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This is volume two of Gray's diaries. The first is The Smoking Diaries, and the third is The Last Cigarette.

I really enjoyed getting to know SG in the first volume, and the familiarity I have with him now made this even more enjoyable. He writes more about theatre in this volume, and he examines his own behaviour a lot more, too.

There's a real sense of being there with him as he writes - at one point he's describing what's actually happening as he's writing (a couple looking at him) as he writes it, not watching the pen on paper, which was so vividly 'in the moment' that it almost seemed like some kind of hallucination. Almost ;)

He's impeccably honest, and the writing style is something to savour - he's spent so many years writing that he writes effortless sentences that read like trains of thought - fascinating and funny - that just flow. There's a natural ease of expression that gets you happily going along with it all. I smiled all the way through.

Recommended for those who don't like autobiographies - I don't, but I loved this; it's an easy, entertaining read that was over far too quickly. Great for the beach - if you're off to Barbados it might be worth taking, as SG spent his holidays there, and quite a few of his entries are written there. Time for me to buy the third volume, I think...
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TOP 1000 REVIEWERon 27 October 2013
I really enjoyed this book. Loved the cats, loved the dogs, Who could dislike a man who is willing to tell you, in self-deprecating detail, about his weakest, most guilty moments, and then make you laugh? This is a seriously entertaining read. He wrote sublimely, with an absence of everything you ever heard about 'luvvies' and their vaunting self-aggrandisation. He wrote movingly regarding his adolescent love for a taller, more popular boy at one of his schools, and more movingly still about his friends, particularly his great regard for Alan Bates whose death greatly affected him. He was informative about the staging of his plays, including his reluctance to go and see them and had an interestingly warm relationship with Harold Pinter and his wife Antonia Fraser, but his writing was refreshingly free of any sense that a connection with them was anything out of the ordinary.

He admitted in this book that he bore hatred for certain people, amongst them, no doubt, Stephen Fry, who fled a theatrical production by him after Fry received what he felt were less than good reviews. Grey tells the bare minimum about this incident in this book and mentions no names.

He wintered in Barbados with his wife, Victoria Rothschild, for a few years and obviously lived a life considerably removed from the middle classes who provided many of the main characters of his plays. His writing always seemed effortless, and enviably relaxed, yet it sparkled with touches of wit. It's not the sort of writing that courts laughter, more a sense of amusement and often puzzlement at his life. His writing sometimes loses track, meanders on, but one never minds because he has a superb sense of the variousness and unexpected confoundedness of experience. Superbly talented he wrote over twenty plays, many of them great successes. He died of pneumonia in 2008.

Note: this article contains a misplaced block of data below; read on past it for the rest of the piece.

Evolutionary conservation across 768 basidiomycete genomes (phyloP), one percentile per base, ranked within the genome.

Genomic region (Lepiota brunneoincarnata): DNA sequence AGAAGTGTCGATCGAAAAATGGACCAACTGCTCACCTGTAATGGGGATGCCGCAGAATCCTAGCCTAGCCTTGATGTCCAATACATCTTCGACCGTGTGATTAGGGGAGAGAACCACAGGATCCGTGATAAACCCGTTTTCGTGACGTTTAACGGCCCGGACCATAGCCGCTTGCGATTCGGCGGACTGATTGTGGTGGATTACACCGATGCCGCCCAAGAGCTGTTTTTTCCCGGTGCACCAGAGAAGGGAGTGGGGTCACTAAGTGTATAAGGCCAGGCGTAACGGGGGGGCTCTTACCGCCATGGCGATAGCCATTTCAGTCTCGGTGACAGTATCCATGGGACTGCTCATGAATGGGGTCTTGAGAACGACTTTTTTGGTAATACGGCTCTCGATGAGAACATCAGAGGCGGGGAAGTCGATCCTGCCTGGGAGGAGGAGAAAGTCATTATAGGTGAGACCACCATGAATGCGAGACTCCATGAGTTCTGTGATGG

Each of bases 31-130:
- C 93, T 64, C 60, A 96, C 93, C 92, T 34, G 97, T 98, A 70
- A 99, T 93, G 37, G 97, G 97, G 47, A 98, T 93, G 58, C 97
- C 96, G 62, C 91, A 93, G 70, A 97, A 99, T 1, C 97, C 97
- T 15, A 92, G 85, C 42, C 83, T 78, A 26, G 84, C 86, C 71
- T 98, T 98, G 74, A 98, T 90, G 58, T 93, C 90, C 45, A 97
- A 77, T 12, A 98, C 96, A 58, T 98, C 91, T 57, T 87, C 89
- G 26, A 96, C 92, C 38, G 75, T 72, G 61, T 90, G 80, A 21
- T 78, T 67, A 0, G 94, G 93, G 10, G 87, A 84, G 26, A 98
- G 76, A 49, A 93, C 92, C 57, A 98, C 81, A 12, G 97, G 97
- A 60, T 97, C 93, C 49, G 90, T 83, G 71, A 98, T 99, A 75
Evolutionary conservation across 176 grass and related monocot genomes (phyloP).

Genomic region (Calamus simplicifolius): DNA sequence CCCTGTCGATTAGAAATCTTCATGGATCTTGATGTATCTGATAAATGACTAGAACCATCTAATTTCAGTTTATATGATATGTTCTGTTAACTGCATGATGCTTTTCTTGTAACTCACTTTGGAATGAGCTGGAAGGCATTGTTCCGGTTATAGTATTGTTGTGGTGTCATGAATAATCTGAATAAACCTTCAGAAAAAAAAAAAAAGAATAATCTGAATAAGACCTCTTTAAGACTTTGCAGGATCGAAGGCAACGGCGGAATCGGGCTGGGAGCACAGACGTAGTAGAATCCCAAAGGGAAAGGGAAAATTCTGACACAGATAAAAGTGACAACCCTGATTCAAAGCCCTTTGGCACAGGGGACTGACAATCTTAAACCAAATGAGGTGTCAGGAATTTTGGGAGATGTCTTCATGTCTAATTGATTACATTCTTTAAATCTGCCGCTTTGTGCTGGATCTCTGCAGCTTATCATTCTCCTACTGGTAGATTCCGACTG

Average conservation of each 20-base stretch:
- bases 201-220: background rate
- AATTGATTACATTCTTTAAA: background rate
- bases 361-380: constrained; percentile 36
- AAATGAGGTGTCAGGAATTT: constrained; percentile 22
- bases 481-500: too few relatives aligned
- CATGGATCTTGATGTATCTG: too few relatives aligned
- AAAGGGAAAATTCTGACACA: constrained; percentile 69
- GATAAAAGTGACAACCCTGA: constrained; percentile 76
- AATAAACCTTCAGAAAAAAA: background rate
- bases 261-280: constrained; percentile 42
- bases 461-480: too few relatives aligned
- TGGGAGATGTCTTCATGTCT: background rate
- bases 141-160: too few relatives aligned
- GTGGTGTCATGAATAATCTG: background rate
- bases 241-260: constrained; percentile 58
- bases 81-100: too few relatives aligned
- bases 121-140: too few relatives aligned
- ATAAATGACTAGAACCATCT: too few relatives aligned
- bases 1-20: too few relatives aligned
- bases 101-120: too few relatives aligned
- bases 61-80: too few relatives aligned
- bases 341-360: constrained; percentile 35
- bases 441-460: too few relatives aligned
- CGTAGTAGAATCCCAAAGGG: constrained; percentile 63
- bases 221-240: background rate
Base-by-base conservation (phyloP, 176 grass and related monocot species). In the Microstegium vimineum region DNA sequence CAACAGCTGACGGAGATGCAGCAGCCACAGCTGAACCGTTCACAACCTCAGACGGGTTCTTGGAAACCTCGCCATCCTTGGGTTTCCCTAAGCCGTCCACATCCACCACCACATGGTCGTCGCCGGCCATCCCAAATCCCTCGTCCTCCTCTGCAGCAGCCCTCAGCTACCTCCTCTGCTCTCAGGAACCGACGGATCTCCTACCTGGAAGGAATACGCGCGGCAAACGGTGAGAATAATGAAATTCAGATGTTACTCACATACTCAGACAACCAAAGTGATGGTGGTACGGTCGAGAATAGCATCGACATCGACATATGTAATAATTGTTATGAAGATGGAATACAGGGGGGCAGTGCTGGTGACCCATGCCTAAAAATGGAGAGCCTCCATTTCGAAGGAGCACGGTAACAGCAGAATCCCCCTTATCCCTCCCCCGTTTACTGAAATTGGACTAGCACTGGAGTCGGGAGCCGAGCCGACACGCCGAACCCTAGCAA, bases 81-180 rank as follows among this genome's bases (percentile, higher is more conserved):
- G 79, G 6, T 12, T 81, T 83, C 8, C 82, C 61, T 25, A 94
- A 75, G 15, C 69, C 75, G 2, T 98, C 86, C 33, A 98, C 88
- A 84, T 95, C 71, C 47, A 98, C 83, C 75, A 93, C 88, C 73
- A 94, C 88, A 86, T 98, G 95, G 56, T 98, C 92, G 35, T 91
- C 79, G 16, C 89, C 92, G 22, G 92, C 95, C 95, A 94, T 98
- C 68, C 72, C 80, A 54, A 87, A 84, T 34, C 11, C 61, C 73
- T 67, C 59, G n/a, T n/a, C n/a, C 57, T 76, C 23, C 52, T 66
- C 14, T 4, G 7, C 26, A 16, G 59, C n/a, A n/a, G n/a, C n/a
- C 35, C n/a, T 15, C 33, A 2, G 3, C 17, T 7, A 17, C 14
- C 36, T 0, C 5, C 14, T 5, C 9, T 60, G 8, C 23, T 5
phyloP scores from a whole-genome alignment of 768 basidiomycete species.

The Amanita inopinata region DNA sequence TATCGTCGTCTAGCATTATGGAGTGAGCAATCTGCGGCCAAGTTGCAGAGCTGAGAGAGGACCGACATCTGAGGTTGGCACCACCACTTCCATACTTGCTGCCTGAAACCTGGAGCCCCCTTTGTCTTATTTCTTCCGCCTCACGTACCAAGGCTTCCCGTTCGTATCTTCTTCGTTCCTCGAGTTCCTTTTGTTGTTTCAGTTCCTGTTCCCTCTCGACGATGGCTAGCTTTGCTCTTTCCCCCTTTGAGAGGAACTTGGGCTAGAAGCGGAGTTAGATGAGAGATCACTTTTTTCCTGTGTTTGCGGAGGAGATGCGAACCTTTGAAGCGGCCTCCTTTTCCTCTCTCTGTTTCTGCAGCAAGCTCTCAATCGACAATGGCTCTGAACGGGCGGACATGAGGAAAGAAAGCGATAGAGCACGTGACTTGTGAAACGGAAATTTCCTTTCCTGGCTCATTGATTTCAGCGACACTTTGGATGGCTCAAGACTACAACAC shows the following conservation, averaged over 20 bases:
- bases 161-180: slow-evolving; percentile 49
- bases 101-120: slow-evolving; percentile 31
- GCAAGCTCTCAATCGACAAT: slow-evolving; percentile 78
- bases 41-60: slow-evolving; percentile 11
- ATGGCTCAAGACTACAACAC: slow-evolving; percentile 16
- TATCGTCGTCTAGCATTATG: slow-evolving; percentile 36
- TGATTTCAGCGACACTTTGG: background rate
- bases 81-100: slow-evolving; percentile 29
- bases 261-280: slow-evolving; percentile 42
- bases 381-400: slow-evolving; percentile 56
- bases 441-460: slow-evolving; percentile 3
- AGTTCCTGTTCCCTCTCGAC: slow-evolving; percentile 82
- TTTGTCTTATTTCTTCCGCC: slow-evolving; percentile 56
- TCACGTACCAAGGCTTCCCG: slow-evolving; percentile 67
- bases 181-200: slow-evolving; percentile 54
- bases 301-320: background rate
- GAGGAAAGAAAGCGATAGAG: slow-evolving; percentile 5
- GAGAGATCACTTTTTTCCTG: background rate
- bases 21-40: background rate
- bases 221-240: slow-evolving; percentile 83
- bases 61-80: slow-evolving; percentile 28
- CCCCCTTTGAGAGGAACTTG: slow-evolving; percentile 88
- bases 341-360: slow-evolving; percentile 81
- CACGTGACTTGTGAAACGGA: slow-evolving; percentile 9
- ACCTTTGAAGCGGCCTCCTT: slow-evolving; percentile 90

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on 10 August 2009
Lots of interesting and quirky thoughts and plenty of insight into the playwright's life and business, along with amusing anecdotes concerning Simon Gray's friends (most of whom are famous and interesting in themselves). A lovely chatty style, an easy read, a most interesting and attractive person - what more could you want? However, for chronological reasons, I'd read first The Smoking Diaries, which is also excellent.
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on 16 November 2009
This style may be copied but it'll never be surpassed. Simon Gray was a one-off and as much as The Smoking Diaries is the best of these autobiographical studies, The Year of the Jouncer is great fun. The worst thing about his books is they end too soon.
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on 26 August 2008
I am so happy that Simon Gray saw a significant re-birth of his career (and in the general interest in him as a writer) in the final years of his life. I simply loved the Richard E. Grant helmed production of "Otherwise Engaged" and Gray's "Little Nell" is a fine, thoughtful play that will find its place one day.

The Smoking Diaries are a fitting (and accomplished) final contribution from this very interesting and complicated man. That Simon Gray was able to record them on CD is all the more exciting because you may now hear Simon Gray eternally. (A good thing I assure you!) Would that so many others had the opportunity to do the same!
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on 3 February 2015
Very good
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